The ""FDIC"":http://www.fdic.gov/ finalized one rule and proposed another Tuesday that requires systemically large financial institutions to submit resolution plans and undergo annual stress tests, respectively.[IMAGE]
Under the finalized rule, financial institutions with more than $50 billion in assets will need to craft so-called ""living wills,"" or resolution plans, for the FDIC and regulators to follow in the event of collapse.
The rule covers 37 insured institutions with about $4.14 trillion in total deposits, a sum that included more than 60 percent of the nation's depositors in September.
The agency said in a statement that the rule is ""intended to address the continuing exposure of the banking industry to the risks of insolvency of large and complex insured depository institutions, an exposure that can be mitigated with proper[COLUMN_BREAK]
The rule imposes deadlines for banks with varying asset amounts that shows sensitivity by the FDIC to systemically large financial institutions.
The largest institutions ├â┬ó├óÔÇÜ┬¼├óÔé¼┼ô those with $250 billion or more in assets ├â┬ó├óÔÇÜ┬¼├óÔé¼┼ô must submit initial plans in early July. Banks with $100 billion or more in assets will need to submit theirs for review by July next year, and any with a minimum $50 billion in assets will need to offer theirs by the close of 2013.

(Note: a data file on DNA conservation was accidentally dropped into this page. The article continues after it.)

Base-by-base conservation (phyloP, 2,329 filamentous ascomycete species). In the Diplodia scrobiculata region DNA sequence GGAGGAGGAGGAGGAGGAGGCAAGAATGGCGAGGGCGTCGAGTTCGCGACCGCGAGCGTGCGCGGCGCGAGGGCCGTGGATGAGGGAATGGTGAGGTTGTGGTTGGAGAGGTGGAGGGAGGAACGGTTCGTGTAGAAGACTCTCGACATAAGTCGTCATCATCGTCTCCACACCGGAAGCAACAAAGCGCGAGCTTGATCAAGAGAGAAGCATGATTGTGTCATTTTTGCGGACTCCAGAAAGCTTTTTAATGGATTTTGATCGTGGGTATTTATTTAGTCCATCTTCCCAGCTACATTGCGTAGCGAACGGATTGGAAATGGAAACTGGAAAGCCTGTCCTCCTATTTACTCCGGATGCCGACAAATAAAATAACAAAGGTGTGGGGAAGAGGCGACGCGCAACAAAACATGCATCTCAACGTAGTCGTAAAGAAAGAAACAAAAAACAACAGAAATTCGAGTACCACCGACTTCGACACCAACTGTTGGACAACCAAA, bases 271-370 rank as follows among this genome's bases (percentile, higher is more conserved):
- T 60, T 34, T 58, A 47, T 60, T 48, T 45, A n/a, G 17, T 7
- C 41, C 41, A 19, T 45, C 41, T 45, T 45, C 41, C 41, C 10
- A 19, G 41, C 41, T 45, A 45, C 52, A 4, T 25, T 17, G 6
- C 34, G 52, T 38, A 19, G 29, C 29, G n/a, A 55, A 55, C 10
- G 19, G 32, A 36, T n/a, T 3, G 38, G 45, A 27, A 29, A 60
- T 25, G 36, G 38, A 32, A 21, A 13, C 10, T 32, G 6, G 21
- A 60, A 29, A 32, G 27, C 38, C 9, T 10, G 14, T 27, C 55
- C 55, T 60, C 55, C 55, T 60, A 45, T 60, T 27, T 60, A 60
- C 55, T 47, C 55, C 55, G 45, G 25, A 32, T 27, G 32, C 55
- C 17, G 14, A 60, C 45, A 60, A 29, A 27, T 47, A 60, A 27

The new rule takes over from past work by the Financial Stability Board and Basel Committee on Banking Supervision, which came up with resolution plans and stress tests in the heyday of the financial crisis.
The FDIC proposed another rule Tuesday for public commentary on capital adequacy tests, or stress tests, for financial institutions with $10 billion or more in assets. These include 23 state non-member banks that the FDIC regulates.
By conducting stress tests, federal regulators reportedly plan to gauge a bank's capital wellbeing against important indicators of economic health, including falling home prices, rising unemployment, and shaken market figures.
In a statement, FDIC acting chairman ""Martin Gruenberg"":http://www.fdic.gov/about/learn/board/board.html said that ""the FDIC and... institutions being tested will benefit from the forward-looking results that the stress tests will provide.
""The results will assist in ensuring an institution's financial stability by helping determine whether it has sufficient capital levels to withstand a period of economic stress,"" he added.